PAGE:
Mystical Realism and Chicano
Author Daniel Olivas, a
prominent Latino and
Chicano Los Angelesbased
writer and attorney,
visited Santa Monica College to
conclude the fall 2008 literary lecture
series. An author of four books
and an editor for a contemporary
Chicano anthology, Olivas presented
his collections and his explanation of
culture through literature.
As a second generation immigrant of
Mexican heritage, Olivas received his
B.A. in English literature form Stanford
University, eventually receiving a law
degree from UCLA.
When at law school at UCLA, Olivas
was elected as co-chair of La Raza
Students Association in 1982 and in
1983, served as editor-in-chief of the
Chicano Law Review.
Olivas grew up enjoying classic
American shows, such as "I Love Lucy''
and "The Andy Griffith Show," but he
began to question the cultural reflection
that Hollywood productions lacked.
"[Los Angeles] has become a magnet
of so many different people with so
many different views," he said. "The
blockbusters that received the most
attention did not accurately present the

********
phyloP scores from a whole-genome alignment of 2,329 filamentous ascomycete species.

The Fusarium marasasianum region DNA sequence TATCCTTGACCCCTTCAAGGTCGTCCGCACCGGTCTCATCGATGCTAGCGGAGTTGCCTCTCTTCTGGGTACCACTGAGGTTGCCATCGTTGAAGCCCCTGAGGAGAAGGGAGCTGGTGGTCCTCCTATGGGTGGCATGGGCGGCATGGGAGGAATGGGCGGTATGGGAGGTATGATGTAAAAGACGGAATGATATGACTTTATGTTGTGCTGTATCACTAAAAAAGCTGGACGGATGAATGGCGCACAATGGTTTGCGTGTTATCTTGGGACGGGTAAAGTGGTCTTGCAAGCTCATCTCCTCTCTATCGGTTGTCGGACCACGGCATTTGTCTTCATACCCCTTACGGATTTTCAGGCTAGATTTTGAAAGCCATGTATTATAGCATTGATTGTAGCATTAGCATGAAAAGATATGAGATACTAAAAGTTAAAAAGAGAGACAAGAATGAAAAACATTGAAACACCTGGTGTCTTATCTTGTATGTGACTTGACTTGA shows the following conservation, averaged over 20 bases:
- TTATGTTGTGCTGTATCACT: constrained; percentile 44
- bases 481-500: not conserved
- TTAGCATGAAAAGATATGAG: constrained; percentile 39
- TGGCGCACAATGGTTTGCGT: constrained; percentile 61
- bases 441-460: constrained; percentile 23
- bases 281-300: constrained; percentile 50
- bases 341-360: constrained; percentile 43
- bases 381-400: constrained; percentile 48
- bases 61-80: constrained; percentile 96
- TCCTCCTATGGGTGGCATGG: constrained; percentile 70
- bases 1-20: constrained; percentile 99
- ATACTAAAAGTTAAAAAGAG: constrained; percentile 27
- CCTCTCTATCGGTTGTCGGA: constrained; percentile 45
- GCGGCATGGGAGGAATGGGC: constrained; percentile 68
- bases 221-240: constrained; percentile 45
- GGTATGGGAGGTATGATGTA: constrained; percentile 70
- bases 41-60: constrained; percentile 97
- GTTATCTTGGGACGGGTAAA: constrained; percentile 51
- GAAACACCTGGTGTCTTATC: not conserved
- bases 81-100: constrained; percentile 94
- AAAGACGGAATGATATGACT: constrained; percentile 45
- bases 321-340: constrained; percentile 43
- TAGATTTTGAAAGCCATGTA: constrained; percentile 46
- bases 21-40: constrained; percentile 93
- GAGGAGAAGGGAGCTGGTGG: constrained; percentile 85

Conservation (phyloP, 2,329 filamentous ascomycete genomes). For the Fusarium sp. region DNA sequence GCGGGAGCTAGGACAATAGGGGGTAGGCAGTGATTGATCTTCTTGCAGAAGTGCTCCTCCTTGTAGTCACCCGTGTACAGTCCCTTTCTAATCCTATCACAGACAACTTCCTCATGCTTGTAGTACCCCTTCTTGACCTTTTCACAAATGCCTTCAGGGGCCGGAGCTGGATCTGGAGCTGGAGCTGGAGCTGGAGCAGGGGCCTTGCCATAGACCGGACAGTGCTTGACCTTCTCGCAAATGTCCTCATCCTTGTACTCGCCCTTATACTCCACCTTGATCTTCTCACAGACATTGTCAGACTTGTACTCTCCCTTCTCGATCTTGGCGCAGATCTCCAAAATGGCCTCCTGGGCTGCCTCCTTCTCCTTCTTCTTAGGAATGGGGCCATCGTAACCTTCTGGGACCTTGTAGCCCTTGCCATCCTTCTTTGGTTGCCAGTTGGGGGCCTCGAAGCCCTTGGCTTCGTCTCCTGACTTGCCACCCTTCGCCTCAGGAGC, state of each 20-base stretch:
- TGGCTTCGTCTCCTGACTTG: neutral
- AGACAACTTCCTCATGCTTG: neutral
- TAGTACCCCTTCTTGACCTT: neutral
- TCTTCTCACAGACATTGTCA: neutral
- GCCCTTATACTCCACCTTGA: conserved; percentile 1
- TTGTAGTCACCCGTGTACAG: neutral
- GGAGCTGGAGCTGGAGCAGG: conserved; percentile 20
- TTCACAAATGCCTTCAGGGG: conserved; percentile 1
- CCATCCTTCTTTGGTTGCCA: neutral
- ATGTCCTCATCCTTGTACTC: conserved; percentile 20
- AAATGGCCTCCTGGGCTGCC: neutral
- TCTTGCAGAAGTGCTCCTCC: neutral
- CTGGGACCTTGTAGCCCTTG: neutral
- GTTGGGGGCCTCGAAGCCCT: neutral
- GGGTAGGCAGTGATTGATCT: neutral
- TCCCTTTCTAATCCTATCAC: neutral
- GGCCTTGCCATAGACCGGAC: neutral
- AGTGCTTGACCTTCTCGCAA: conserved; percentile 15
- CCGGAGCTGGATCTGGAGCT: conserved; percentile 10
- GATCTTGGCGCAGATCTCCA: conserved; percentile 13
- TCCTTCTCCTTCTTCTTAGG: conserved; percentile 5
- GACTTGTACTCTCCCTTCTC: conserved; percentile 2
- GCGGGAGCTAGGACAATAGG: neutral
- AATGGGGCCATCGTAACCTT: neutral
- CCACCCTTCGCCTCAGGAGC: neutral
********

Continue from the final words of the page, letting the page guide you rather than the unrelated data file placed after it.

American melting pot."
With this desire for a true cultural
reflection in literature in productions,
Olivas called for Latino authors to
submit pieces for his first published
collection. This collection eventually
received contributions of over 200,000
words. It was eventually edited into less
than 350 pages.
In the audience, a woman asked about
a short story that Olivas had written
that describes the effects that racism
can have on young children of cultural
identities different than the population
around them. The story explains a young
boy of color that visited Disneyland,
eventually becoming amazed by the
beauty of a woman dressed up as
Cinderella. The child adores the actress,
but his parents overhear the woman
rudely say to somebody nearby that
they want the child to go away because
he "looks dirty." Although the kid
doesn't understand why his parents are
offended, he is dragged away, eventually
Themes of racism, cultural subjection,
and social identity are explained and
told through Olivas' works.
Olivas began writing in second grade,
but he didn't write his first mystical
realism piece until he reached 40 years
old. He drew inspiration from his wife
and son, who both share strong cultural
bonds that inspired him to write about
Chicano culture. His wife, after suffering
her seventh miscarriage, threw Olivas
into an emotional spin, inspiring him to
write "Anywhere but L.A.," which will
be released next fall.
Printing and publishing company
Denver Press will be releasing Olivas'
next project called "Crossing the
Border," in 2010. The collection will
be a compilation of poems that explain
the struggles of Mexican immigrants
coming to America.